Jon Lajoie is awesome. I enjoy his work. The day after Michael Jackson died, Jon released the video for his song Michael Jackson is Dead on YouTube. With this video, I think he makes a great point about the media’s relationship to Michael Jackson. They made cash money by labeling him a freak on the cover of every major magazine at some point over the past 30 years. Anyways, I’ll let the video speak for itself. The most poignant lyrics are just before the last verse:
oh it’s so sad that michael passed away
we loved him so much
oh really, really, did you love him
cuz from where i’m standing it kinda looked
like you hated him
and that you called him freak
and that you wanted him to die
but now that he’s dead
you love him and he’s a legend
and he’s so amazing
and we love michael jackson
how about you go fuck yourself
you big bunch of fucking hypocrits
The media is nothing if they are not hypocritical, but I will accept the argument that they are often nicer to people when it involves death. However, it is a flimsy argument, so all you media defenders should try to avoid using it.
This song was written (and the video was posted) less than 48 hours after Michael’s death was announced. Jon Lajoie’s got some skills. Well done, Jon. Well done indeed.
According to a post at telegraph.co.uk (here), “Learning to speak Mandarin and Vietnamese as a child helps make you more musical, claims a study that suggests being fluent in the languages helps you have perfect pitch.” The article goes on to point out that perfect pitch in China is a rather common occurence. However, In the US and Europe, it is estimated that only 1 in 10,000 people have perfect pitch.
Apparently, many Chinese languages are ‘tonal languages’ – meaning that the pitch of a word is essential to its meaning. Tonal languages? I had never even heard of such a concept. It’s fascinating. And the part about those languages nurturing perfect pitch? Wow. I have always been under the impression that genetics played the main role for people with perfect pitch. It’s simply fascinating to know that social factors may play a bigger role in acquiring or having perfect pitch.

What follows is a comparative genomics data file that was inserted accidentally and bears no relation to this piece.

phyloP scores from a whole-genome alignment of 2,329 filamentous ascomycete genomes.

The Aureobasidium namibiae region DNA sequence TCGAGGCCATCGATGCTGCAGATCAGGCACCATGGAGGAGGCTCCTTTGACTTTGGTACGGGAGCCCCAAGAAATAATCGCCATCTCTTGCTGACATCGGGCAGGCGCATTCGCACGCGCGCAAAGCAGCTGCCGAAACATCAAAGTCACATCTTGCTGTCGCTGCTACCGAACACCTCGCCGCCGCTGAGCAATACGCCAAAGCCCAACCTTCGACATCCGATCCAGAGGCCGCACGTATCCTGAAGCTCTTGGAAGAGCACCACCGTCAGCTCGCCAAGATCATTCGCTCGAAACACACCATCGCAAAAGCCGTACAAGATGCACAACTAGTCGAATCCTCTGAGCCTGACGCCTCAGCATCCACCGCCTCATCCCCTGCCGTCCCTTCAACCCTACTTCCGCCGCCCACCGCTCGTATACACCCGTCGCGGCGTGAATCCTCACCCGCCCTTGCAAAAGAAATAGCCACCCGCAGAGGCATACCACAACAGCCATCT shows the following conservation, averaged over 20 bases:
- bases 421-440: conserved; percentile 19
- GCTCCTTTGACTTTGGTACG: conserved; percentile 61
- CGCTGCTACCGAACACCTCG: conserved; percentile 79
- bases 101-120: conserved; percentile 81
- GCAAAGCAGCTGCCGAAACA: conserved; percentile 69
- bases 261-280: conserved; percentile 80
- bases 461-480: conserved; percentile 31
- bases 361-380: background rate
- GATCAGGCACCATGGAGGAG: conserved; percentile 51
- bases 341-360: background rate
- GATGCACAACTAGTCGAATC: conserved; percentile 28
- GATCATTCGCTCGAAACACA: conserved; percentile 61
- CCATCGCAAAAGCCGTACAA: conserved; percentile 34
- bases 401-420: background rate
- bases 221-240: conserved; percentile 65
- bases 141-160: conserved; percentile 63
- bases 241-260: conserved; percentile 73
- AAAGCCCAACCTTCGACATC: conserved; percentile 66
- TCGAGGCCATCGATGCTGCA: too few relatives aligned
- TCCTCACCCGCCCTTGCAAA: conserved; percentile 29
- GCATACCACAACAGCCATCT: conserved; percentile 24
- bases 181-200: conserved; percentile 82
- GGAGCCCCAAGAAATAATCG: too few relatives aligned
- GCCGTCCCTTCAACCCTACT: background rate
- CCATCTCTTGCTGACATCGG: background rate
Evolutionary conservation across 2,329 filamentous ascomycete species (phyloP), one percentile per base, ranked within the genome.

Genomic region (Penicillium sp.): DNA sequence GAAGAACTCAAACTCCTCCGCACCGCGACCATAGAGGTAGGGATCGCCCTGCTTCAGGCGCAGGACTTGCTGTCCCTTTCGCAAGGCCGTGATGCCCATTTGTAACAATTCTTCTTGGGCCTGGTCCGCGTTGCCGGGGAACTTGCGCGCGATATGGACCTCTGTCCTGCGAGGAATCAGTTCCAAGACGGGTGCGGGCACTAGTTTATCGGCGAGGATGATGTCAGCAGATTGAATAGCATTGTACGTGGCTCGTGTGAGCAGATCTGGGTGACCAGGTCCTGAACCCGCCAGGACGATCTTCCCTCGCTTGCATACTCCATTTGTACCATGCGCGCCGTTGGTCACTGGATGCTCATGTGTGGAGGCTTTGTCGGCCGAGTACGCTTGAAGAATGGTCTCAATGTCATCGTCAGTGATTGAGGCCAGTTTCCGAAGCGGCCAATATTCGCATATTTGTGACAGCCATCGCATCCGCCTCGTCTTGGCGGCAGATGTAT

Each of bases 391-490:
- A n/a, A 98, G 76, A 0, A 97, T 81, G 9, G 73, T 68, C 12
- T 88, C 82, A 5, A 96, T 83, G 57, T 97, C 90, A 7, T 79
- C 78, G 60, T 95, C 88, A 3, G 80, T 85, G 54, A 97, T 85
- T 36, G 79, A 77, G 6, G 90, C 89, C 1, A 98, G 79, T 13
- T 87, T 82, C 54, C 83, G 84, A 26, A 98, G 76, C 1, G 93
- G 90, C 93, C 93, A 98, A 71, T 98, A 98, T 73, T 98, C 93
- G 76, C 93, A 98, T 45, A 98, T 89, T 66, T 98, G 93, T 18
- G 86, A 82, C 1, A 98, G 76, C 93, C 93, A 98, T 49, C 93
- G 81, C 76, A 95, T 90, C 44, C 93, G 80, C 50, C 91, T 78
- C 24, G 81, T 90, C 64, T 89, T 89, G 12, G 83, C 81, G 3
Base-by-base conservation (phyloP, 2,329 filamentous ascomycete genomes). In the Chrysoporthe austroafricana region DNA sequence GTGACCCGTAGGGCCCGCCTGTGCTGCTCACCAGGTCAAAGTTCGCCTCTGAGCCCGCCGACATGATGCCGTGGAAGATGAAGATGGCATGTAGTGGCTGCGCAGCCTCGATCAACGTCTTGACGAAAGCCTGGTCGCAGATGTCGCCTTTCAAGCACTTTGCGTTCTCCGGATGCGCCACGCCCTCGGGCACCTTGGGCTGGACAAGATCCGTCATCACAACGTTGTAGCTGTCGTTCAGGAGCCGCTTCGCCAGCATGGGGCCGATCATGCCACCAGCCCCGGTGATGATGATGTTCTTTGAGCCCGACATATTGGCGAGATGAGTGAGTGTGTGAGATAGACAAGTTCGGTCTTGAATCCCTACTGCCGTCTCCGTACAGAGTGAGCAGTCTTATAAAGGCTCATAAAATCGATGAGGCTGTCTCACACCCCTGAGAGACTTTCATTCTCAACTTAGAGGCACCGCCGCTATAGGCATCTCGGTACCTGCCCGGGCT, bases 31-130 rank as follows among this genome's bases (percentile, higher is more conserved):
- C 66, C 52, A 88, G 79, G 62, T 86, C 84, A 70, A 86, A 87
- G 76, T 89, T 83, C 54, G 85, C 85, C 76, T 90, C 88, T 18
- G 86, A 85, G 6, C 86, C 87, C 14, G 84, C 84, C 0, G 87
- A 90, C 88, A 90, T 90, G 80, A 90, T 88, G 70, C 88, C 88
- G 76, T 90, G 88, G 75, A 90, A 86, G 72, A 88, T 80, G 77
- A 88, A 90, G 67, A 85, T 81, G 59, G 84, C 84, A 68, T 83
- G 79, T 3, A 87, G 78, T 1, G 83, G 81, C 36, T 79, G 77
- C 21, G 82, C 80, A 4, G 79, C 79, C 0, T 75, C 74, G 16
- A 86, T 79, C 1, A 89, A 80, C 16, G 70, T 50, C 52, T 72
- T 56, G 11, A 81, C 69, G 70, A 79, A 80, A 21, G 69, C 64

“It really looks as though infants should acquire perfect pitch if they are given the opportunity to attach verbal labels to musical notes at the age when they learn speech,” said Prof Deutsch.
Maybe I’ll be a parent who forces perfect pitch on my kids by having them learn 4 chinese languages. Then again, maybe not. I have known several people with perfect pitch. I knew this guy in college who could tell you the pitch of a fart. My wife’s mom can tell you the frequency at which a light is buzzing. From talking with various friends about it, perfect pitch can be an amazing gift, but it can also be a real nuisance. For example, let’s say you are listening to an acapella choir that goes flat by a quartertone. For most people with perfect pitch, the experience is nearly ruined because they cannot listen to the performance without noticing how the choir has gone flat. And it goes for instruments, too. Furthermore, I have also heard that perfect pitch will begin to fail in old age. I couldn’t handle that. It would be like a super power was being taken away slowly. People would say, “Poor Hulk. He’s can’t turn dark green anymore. He’s only making it to lime green these days. Poor guy.”
In conclusion, while it might be awesome in theory, simply being a good musician may be better than having perfect pitch.